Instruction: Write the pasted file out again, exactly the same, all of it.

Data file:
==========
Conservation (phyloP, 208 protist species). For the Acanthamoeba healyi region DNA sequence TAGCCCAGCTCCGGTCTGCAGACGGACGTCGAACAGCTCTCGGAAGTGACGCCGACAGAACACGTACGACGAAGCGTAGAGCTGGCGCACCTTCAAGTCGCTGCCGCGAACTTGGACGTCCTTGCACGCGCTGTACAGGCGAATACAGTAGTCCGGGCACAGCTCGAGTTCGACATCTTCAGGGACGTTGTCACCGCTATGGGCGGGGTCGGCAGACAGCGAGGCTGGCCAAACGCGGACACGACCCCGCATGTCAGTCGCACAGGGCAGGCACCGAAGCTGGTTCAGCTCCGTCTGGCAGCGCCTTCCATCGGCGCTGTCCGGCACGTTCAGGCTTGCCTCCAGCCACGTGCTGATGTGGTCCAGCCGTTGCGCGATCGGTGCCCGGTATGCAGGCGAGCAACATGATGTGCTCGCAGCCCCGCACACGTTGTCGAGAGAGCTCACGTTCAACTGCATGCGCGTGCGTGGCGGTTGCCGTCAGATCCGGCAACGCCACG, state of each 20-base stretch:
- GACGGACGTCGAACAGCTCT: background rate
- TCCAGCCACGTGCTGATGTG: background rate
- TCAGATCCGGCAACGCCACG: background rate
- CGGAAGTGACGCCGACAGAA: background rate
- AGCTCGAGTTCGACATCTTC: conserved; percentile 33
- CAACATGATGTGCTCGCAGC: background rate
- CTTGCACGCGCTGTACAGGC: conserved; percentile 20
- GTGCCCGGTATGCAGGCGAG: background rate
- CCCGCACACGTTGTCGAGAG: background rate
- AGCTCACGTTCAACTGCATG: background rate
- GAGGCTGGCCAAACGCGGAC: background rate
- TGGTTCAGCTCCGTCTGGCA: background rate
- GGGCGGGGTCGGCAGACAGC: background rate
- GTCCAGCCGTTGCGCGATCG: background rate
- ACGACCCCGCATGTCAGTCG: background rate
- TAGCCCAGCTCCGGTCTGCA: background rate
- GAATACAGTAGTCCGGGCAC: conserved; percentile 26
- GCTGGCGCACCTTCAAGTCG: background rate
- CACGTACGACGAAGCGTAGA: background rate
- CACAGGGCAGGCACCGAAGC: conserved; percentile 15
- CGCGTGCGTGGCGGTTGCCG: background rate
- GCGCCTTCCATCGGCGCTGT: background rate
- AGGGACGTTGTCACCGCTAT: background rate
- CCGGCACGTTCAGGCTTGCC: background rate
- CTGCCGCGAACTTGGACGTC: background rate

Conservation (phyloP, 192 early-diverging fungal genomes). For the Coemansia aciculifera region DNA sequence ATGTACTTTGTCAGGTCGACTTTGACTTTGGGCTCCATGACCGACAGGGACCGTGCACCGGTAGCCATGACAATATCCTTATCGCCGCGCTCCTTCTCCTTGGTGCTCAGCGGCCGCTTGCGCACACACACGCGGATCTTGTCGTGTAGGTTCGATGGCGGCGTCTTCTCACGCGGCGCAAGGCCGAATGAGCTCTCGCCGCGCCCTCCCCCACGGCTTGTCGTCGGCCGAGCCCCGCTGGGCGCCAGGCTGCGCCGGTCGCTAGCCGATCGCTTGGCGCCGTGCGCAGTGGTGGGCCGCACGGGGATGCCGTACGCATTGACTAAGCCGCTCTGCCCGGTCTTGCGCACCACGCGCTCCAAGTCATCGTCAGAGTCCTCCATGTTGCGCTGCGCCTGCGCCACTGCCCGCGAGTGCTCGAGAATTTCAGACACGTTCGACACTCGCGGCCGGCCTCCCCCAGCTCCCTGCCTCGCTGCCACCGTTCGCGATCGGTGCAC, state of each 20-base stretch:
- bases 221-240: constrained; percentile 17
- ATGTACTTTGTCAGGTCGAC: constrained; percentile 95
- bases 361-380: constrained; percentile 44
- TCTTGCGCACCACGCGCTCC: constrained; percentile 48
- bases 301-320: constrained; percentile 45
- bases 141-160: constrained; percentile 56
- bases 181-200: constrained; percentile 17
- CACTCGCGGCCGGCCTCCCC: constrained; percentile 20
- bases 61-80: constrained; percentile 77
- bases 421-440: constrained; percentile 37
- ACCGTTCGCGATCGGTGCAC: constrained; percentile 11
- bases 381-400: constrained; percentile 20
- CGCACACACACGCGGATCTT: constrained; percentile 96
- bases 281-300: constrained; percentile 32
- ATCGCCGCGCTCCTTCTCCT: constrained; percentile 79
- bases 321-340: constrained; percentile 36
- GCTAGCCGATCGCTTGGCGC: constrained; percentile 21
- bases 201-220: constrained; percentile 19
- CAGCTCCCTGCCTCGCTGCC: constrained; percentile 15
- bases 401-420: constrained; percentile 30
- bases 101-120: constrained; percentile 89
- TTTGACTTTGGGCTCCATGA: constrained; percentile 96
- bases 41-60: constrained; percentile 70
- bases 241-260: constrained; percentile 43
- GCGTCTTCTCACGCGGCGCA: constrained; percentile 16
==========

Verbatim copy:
Conservation (phyloP, 208 protist species). For the Acanthamoeba healyi region DNA sequence TAGCCCAGCTCCGGTCTGCAGACGGACGTCGAACAGCTCTCGGAAGTGACGCCGACAGAACACGTACGACGAAGCGTAGAGCTGGCGCACCTTCAAGTCGCTGCCGCGAACTTGGACGTCCTTGCACGCGCTGTACAGGCGAATACAGTAGTCCGGGCACAGCTCGAGTTCGACATCTTCAGGGACGTTGTCACCGCTATGGGCGGGGTCGGCAGACAGCGAGGCTGGCCAAACGCGGACACGACCCCGCATGTCAGTCGCACAGGGCAGGCACCGAAGCTGGTTCAGCTCCGTCTGGCAGCGCCTTCCATCGGCGCTGTCCGGCACGTTCAGGCTTGCCTCCAGCCACGTGCTGATGTGGTCCAGCCGTTGCGCGATCGGTGCCCGGTATGCAGGCGAGCAACATGATGTGCTCGCAGCCCCGCACACGTTGTCGAGAGAGCTCACGTTCAACTGCATGCGCGTGCGTGGCGGTTGCCGTCAGATCCGGCAACGCCACG, state of each 20-base stretch:
- GACGGACGTCGAACAGCTCT: background rate
- TCCAGCCACGTGCTGATGTG: background rate
- TCAGATCCGGCAACGCCACG: background rate
- CGGAAGTGACGCCGACAGAA: background rate
- AGCTCGAGTTCGACATCTTC: conserved; percentile 33
- CAACATGATGTGCTCGCAGC: background rate
- CTTGCACGCGCTGTACAGGC: conserved; percentile 20
- GTGCCCGGTATGCAGGCGAG: background rate
- CCCGCACACGTTGTCGAGAG: background rate
- AGCTCACGTTCAACTGCATG: background rate
- GAGGCTGGCCAAACGCGGAC: background rate
- TGGTTCAGCTCCGTCTGGCA: background rate
- GGGCGGGGTCGGCAGACAGC: background rate
- GTCCAGCCGTTGCGCGATCG: background rate
- ACGACCCCGCATGTCAGTCG: background rate
- TAGCCCAGCTCCGGTCTGCA: background rate
- GAATACAGTAGTCCGGGCAC: conserved; percentile 26
- GCTGGCGCACCTTCAAGTCG: background rate
- CACGTACGACGAAGCGTAGA: background rate
- CACAGGGCAGGCACCGAAGC: conserved; percentile 15
- CGCGTGCGTGGCGGTTGCCG: background rate
- GCGCCTTCCATCGGCGCTGT: background rate
- AGGGACGTTGTCACCGCTAT: background rate
- CCGGCACGTTCAGGCTTGCC: background rate
- CTGCCGCGAACTTGGACGTC: background rate

Conservation (phyloP, 192 early-diverging fungal genomes). For the Coemansia aciculifera region DNA sequence ATGTACTTTGTCAGGTCGACTTTGACTTTGGGCTCCATGACCGACAGGGACCGTGCACCGGTAGCCATGACAATATCCTTATCGCCGCGCTCCTTCTCCTTGGTGCTCAGCGGCCGCTTGCGCACACACACGCGGATCTTGTCGTGTAGGTTCGATGGCGGCGTCTTCTCACGCGGCGCAAGGCCGAATGAGCTCTCGCCGCGCCCTCCCCCACGGCTTGTCGTCGGCCGAGCCCCGCTGGGCGCCAGGCTGCGCCGGTCGCTAGCCGATCGCTTGGCGCCGTGCGCAGTGGTGGGCCGCACGGGGATGCCGTACGCATTGACTAAGCCGCTCTGCCCGGTCTTGCGCACCACGCGCTCCAAGTCATCGTCAGAGTCCTCCATGTTGCGCTGCGCCTGCGCCACTGCCCGCGAGTGCTCGAGAATTTCAGACACGTTCGACACTCGCGGCCGGCCTCCCCCAGCTCCCTGCCTCGCTGCCACCGTTCGCGATCGGTGCAC, state of each 20-base stretch:
- bases 221-240: constrained; percentile 17
- ATGTACTTTGTCAGGTCGAC: constrained; percentile 95
- bases 361-380: constrained; percentile 44
- TCTTGCGCACCACGCGCTCC: constrained; percentile 48
- bases 301-320: constrained; percentile 45
- bases 141-160: constrained; percentile 56
- bases 181-200: constrained; percentile 17
- CACTCGCGGCCGGCCTCCCC: constrained; percentile 20
- bases 61-80: constrained; percentile 77
- bases 421-440: constrained; percentile 37
- ACCGTTCGCGATCGGTGCAC: constrained; percentile 11
- bases 381-400: constrained; percentile 20
- CGCACACACACGCGGATCTT: constrained; percentile 96
- bases 281-300: constrained; percentile 32
- ATCGCCGCGCTCCTTCTCCT: constrained; percentile 79
- bases 321-340: constrained; percentile 36
- GCTAGCCGATCGCTTGGCGC: constrained; percentile 21
- bases 201-220: constrained; percentile 19
- CAGCTCCCTGCCTCGCTGCC: constrained; percentile 15
- bases 401-420: constrained; percentile 30
- bases 101-120: constrained; percentile 89
- TTTGACTTTGGGCTCCATGA: constrained; percentile 96
- bases 41-60: constrained; percentile 70
- bases 241-260: constrained; percentile 43
- GCGTCTTCTCACGCGGCGCA: constrained; percentile 16